Marty Nemko #2: I’ve heard more stories about non-profit inefficiency, especially in the government. A caller to my radio program said that City of San Francisco carpenters don’t have enough to do so they build a fence, tear it down, and build it again, as slowly as possible. And if someone dares work faster or reports the laziness, the coworkers slit his tires or worse. And when I had to visit the plush federal building in Oakland, I passed desk after desk, each completely clean, with someone sitting there reading a magazine, polishing their nails, etc. Do I really want to work there?
Marty Nemko #1: There are plenty of horror stories in the for-profit sector. For example, I’ve heard of a number of people who had worked in a corporation for decades and a few months before they were eligible for a full pension, got dumped. And of course, today, corporations hire as many people as possible part-time/temp, and will dump even a long-term employee to send a job to India to save 50 cents.
Marty Nemko #2: Now you stop with the hyperbole. It is fact that for-profits have more money for IT, training, full benefits, and so on.
Marty Nemko #1: That’s only the big companies. Small companies and especially startups offer almost nothing, There’s plenty of money in the big-non-profits and especially government. They can always print more money or raise taxes. And they do.
Marty Nemko #2 We’re getting sidetracked.
Marty Nemko #1: Job security is a huge advantage of most government jobs. You practically have to rob the taxpayer to lose your job.
Marty Nemko #2: And even then…
Marty Nemko #1: Well, I think, for you, it’s clear. While someone else might be happier working for the government or a non-profit, I think you’d be happiest working for a large company. For one, they're less likely than a small company to do major dumpings but usually more efficient than government or a nonprofit. Sure, decisionmaking in a big company isn’t as fast as at a small one but the prestigious large companies employ lots of smart people, they have the infrastructure and dollars to make big things happen, and your heart seems to be with the middle class—that they’ve earned their way into the middle class and have the right to have products and services aimed designed for them.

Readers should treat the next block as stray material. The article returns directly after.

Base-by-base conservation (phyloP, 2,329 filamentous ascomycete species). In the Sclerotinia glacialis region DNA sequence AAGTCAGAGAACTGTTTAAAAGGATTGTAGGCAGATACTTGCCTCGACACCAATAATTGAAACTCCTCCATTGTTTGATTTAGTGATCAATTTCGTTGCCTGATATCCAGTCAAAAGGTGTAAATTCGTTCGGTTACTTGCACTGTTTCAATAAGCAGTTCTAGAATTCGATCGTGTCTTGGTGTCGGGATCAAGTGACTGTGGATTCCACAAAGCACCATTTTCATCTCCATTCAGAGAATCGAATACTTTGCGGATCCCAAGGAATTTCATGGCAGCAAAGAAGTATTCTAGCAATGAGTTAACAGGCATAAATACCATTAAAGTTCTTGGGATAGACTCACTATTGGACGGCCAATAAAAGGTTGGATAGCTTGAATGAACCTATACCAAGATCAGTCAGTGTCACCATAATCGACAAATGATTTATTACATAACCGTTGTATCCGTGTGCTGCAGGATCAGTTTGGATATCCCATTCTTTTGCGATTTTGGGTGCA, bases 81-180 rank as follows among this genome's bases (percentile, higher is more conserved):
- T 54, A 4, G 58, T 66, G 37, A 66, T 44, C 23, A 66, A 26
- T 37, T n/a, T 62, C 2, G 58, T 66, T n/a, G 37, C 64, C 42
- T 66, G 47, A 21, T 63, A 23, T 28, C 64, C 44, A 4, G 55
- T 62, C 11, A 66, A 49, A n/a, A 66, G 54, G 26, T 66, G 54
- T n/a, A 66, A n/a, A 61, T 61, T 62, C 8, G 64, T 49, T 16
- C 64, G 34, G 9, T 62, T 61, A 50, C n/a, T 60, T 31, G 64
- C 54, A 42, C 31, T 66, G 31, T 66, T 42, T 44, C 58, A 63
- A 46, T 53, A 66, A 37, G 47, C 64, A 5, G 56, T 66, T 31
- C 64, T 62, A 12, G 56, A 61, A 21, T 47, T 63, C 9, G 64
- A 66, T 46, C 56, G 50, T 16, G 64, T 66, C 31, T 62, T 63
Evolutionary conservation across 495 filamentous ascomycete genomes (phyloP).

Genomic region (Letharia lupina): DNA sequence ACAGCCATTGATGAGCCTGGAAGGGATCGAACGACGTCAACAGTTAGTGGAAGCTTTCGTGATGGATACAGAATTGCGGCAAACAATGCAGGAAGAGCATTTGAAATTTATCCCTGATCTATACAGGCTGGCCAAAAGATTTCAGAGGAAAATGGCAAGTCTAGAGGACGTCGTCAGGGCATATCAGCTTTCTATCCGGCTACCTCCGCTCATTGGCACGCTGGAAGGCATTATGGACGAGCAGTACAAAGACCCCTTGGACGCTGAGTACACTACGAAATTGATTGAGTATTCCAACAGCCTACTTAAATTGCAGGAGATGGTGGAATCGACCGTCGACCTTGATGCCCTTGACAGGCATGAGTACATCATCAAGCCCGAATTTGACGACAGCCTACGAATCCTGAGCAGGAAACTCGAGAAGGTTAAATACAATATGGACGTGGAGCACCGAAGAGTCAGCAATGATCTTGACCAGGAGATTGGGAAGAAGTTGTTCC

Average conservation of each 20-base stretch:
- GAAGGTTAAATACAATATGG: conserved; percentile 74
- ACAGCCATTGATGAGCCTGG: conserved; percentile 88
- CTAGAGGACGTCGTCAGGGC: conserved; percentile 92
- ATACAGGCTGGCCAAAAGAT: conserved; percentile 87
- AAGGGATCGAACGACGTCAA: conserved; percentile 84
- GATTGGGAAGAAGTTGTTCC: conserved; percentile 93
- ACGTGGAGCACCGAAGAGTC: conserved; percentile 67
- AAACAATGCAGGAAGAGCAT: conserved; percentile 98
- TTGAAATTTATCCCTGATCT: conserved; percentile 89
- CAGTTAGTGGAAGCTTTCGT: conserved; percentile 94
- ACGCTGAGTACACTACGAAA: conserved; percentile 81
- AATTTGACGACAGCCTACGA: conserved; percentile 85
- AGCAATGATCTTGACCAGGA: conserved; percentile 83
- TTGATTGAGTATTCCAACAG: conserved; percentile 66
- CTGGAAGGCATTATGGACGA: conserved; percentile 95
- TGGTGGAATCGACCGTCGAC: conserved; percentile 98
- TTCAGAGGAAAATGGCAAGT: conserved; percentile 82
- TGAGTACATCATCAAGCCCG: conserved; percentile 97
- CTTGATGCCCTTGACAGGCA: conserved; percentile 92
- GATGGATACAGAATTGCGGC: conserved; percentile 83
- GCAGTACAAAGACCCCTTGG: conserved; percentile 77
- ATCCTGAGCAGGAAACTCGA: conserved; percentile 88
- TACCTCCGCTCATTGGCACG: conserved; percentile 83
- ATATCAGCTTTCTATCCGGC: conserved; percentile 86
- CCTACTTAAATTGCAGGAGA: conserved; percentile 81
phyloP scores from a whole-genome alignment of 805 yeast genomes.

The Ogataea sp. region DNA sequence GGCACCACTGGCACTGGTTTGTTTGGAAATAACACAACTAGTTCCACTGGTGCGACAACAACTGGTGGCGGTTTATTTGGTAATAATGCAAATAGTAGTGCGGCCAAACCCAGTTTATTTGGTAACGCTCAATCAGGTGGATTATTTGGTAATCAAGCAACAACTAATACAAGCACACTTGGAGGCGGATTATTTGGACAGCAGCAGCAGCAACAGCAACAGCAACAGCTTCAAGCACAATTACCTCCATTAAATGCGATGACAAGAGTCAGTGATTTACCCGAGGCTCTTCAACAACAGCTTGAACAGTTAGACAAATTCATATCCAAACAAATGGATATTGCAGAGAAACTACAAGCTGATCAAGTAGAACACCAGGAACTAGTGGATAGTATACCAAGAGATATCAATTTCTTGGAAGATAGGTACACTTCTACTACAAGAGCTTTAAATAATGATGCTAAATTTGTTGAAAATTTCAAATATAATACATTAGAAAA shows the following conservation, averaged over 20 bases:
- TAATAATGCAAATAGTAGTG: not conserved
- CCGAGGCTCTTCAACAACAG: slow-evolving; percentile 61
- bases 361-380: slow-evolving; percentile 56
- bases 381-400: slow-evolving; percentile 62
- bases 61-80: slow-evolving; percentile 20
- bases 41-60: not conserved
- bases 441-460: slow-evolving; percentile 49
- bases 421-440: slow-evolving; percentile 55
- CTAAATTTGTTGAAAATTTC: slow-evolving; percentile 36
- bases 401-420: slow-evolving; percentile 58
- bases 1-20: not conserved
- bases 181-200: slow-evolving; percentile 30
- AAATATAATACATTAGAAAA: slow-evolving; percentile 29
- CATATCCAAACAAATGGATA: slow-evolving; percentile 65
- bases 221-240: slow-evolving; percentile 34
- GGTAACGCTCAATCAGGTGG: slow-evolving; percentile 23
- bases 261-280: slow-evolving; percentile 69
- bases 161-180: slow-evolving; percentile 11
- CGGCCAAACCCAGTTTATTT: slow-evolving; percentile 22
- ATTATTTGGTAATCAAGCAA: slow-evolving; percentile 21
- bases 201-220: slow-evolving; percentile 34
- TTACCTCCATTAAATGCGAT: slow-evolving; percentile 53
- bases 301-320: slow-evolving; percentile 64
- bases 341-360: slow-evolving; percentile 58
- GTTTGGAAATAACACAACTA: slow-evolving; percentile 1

Marty Nemko #1: You’re right. If there was good evidence that government or nonprofits really did help the poor, like close the achievement gap, okay. But there really isn’t enough proof of that beyond the super-publicized pilot projects that make it to 60 Minutes but rarely turn out to be enduring, let alone nationally scalable. If I work, for example, on the next iPhone, solar lighting, whatever, I know for sure that countless people—from the almost poor to the rich—will benefit. In contrast, if I work to try to help Bangladesh, it’s hubristic of me to think I can make much difference---For generations, we’ve tried to help developing nations develop and they still seem mired, deeply mired.
Marty Nemko #1 and #2: Hey, if I don’t like it, I can always start my own business.
Wikipedia’s profile of Marty Nemko tells you more than necessary.